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Medical Could you make two brains

  1. Sep 11, 2005 #1
    Could you make two brains- for example, a mouse's- compatible with each other, via genetic engineering or something?

    Thanks
     
  2. jcsd
  3. Sep 11, 2005 #2

    hypnagogue

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    What do you mean by 'compatible with eachother'?
     
  4. Sep 11, 2005 #3
    I was asking that question in regards to what somebody said, which was this:

    It seems obvious to me that no two minds would be compatible, and that this kind of forced connection would just result in a clash in which both minds would be degraded, if not destroyed. You are assuming that information automatically accumulates whereas it actually often conflicts.

    You've also ignored the emotional component, which is brain-based, in the diencephalon. Imagine the havoc it would create in your mind to suddenly have a second, but equally powerful, emotional reaction to everything occuring on top of your native one. Trying to sort them out would paralyse you, or drive you insane.

    they said that in regards to me asking about brain physically connecting up to another brain via genetic engineering

    Somebody said that with genetic engineering (The type I was talking about) you could repattern the two tissues so that they integrate
     
    Last edited: Sep 11, 2005
  5. Sep 12, 2005 #4

    LURCH

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    I don't think two brains could be "made" physically compatible. If this could be done, the problem of tissue rejection in transplant recipients would be solved. So, just like transplant patients, you would probably have to find two brains that are compatible, rather than trying to make them so. This could perhaps be accomplished through cloning (sellect two mice that are monozygotic twins). This, of course, would do nothing to reduce the other problems involved.
     
  6. Sep 12, 2005 #5

    hypnagogue

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    NeedBioInfo, you're still being terribly vague. Could you describe exactly what you mean by making two brains compatible with eachother? Compatible in what way, exactly?
     
  7. Sep 12, 2005 #6
    Identical, I guess. I guess I'm asking if it would theoretically/hypothetically be possible to make two brains/minds identical to each other, (physically and/or pyschologically) and if so, how.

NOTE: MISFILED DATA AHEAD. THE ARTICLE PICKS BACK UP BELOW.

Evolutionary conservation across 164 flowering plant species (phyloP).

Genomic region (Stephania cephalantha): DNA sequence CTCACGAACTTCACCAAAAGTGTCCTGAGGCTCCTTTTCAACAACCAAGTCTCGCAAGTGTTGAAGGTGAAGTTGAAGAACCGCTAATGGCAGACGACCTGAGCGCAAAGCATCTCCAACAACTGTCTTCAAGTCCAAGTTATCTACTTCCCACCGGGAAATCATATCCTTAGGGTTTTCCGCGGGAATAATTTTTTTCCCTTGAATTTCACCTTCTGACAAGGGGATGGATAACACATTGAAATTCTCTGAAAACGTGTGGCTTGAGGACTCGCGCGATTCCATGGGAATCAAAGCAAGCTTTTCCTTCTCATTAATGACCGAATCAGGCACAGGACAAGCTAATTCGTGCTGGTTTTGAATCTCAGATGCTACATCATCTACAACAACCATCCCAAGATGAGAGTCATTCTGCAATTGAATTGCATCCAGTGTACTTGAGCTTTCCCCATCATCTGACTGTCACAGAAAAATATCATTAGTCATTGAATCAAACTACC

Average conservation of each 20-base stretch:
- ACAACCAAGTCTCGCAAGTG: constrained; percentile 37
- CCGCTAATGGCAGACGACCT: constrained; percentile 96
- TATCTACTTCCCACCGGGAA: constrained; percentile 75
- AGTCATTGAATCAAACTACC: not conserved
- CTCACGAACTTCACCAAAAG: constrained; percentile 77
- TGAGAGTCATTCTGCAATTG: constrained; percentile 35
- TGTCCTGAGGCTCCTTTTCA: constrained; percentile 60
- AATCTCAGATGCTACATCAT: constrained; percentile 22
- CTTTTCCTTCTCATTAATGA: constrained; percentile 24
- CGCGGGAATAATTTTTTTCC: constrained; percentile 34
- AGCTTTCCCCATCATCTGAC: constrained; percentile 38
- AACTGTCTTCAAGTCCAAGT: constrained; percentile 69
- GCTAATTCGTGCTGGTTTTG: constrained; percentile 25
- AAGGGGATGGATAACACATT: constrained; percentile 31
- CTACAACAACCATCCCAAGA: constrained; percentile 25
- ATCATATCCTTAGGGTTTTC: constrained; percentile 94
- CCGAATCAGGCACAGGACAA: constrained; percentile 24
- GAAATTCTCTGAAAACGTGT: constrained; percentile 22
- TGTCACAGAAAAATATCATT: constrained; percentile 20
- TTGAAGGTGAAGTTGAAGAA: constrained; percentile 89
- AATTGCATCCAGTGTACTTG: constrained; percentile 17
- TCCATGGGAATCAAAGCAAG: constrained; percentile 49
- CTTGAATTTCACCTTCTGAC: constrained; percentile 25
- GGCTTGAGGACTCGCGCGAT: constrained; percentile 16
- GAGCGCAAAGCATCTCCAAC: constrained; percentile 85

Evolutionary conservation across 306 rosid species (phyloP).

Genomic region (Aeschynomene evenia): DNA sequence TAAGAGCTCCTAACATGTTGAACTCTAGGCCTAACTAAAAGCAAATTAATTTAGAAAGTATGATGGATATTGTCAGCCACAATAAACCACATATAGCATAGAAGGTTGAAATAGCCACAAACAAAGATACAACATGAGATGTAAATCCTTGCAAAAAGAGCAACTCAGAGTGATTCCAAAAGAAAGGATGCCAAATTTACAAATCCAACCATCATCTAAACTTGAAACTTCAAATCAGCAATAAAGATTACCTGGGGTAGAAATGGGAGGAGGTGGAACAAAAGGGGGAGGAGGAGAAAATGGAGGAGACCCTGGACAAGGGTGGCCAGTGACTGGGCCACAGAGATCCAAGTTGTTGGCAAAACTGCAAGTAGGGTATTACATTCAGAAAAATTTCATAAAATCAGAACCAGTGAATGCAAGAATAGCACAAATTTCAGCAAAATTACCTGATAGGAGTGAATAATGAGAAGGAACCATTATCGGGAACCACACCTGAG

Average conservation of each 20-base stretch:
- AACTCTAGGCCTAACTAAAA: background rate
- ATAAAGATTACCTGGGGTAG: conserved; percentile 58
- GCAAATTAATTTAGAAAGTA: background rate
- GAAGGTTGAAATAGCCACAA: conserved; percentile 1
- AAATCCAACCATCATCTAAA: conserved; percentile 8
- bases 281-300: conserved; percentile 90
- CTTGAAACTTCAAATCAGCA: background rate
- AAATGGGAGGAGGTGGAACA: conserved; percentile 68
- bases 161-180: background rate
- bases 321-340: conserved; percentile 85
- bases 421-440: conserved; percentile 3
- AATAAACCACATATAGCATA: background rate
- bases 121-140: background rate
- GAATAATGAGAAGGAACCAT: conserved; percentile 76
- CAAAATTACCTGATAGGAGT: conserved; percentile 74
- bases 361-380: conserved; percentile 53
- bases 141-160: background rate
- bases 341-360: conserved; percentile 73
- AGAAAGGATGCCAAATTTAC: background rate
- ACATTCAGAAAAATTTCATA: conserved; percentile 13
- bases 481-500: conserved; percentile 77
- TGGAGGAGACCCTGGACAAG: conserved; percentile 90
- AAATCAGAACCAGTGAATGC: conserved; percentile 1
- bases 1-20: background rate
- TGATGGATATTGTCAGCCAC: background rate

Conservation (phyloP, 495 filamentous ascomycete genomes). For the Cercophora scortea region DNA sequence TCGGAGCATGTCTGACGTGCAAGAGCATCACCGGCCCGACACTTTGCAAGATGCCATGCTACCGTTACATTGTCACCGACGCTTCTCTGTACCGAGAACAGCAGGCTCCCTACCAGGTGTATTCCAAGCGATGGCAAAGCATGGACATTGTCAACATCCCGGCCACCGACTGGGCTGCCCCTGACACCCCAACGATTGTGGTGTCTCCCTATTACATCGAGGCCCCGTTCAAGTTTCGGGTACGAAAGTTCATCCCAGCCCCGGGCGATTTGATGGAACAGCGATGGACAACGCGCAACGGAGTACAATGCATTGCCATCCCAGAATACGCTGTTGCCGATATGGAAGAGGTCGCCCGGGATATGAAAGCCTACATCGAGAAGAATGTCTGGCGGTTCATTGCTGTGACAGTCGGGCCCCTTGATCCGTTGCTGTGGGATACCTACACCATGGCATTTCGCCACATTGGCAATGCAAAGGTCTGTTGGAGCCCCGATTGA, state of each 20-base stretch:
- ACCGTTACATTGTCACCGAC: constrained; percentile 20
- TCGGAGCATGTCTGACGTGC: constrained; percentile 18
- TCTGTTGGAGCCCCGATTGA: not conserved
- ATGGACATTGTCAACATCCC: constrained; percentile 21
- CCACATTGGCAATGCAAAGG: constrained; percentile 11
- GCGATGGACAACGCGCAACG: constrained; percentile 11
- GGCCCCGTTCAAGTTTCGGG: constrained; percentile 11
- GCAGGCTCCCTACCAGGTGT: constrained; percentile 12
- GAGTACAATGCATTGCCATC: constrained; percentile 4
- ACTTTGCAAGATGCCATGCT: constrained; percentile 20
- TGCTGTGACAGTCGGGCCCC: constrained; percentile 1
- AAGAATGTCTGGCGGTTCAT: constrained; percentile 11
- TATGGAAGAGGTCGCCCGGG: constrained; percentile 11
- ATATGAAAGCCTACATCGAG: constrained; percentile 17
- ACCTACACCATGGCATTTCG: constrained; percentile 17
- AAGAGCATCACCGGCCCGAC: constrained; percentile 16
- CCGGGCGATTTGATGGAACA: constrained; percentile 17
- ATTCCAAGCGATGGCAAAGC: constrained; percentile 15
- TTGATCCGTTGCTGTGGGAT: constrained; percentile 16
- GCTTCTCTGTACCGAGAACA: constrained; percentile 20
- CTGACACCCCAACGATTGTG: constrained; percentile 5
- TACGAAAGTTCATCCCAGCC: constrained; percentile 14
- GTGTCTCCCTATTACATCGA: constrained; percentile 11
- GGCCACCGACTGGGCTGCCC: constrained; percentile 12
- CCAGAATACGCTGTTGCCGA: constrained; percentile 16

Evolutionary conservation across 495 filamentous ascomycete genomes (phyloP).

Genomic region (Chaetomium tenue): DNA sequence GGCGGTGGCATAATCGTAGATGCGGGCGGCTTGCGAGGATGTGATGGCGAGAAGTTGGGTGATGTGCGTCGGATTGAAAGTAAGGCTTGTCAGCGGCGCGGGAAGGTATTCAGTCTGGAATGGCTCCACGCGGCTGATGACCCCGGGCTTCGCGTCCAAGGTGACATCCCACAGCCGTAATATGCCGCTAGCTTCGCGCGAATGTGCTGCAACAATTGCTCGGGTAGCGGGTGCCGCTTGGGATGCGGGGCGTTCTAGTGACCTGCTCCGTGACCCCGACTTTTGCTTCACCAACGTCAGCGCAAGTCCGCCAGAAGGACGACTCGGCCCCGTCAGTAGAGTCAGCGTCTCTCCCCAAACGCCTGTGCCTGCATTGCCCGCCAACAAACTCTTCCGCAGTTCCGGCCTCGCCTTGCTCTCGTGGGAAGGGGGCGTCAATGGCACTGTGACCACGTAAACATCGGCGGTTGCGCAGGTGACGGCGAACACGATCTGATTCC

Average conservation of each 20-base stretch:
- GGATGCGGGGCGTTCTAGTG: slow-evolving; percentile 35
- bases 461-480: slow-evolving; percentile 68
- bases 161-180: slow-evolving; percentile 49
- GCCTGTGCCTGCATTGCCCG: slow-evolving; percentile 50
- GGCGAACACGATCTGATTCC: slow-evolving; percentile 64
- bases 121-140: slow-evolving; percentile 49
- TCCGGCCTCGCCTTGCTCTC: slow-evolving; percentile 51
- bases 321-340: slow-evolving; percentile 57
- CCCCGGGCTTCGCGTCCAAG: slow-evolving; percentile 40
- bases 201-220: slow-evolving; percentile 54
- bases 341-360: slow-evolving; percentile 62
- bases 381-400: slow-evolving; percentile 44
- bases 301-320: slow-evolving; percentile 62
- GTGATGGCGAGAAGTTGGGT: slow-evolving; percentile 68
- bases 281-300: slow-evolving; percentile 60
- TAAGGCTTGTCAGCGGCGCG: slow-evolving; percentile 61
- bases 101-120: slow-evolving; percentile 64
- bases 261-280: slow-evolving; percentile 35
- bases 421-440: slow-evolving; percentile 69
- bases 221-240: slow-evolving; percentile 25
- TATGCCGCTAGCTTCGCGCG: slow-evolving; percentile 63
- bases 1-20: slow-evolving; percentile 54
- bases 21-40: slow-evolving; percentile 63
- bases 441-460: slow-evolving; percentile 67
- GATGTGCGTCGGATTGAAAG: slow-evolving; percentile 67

Thanks
     
  8. Sep 12, 2005 #7

    hypnagogue

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    I'm not sure what making a duplicate of a brain has to do with making two brains compatible with eachother. Whatever it might mean to make two brains compatible with eachother, it doesn't seem to have anything to do with creating identical copies. Are you sure that's what you meant to say?
     
  9. Sep 12, 2005 #8
    well basically.....I wanted to know about making two MINDS (Not necessarily brains) identical to each other

    thanks
     
  10. Sep 13, 2005 #9

    somasimple

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    Hi,

    Minds are expressions of brain functioning. You cannot separate minds from the physical reality of cells => neurons/glia cells
     
  11. Sep 13, 2005 #10
    Could you make the physical reality of cells- neurons/glia cells- identical to each other in two or more different brains then?

    Thanks
     
  12. Sep 13, 2005 #11

    somasimple

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    similar perhaps in 3/5 decades, identical, never!
     
  13. Sep 13, 2005 #12
    About the above comment:

    How similiar, though?

    Thanks
     
  14. Sep 13, 2005 #13

    hypnagogue

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    This could topic could fill a whole other thread, but the above isn't necessarily true. To the extent that minds are characterized by abstract computational processes, we could build certain kinds of non-biological computers that could plausibly be said to have minds. For instance, in theory we could build a silicon-based robot with a complex CPU taking in lots of information from the environment, processing that information with high-level cognitive functions analogous to memory, attention, decision making, and so on, and then behaving coherently and intelligently in the world on the basis of that data processing. That would inarguably constitute a mind qua complex, computational, cognitive processing unit without needing biological cells. Of course, if by "mind" we mean to include consciousness, the picture gets muddier and it's no longer clear (at least, given what we know now) whether our robot has a mind qua conscious entity.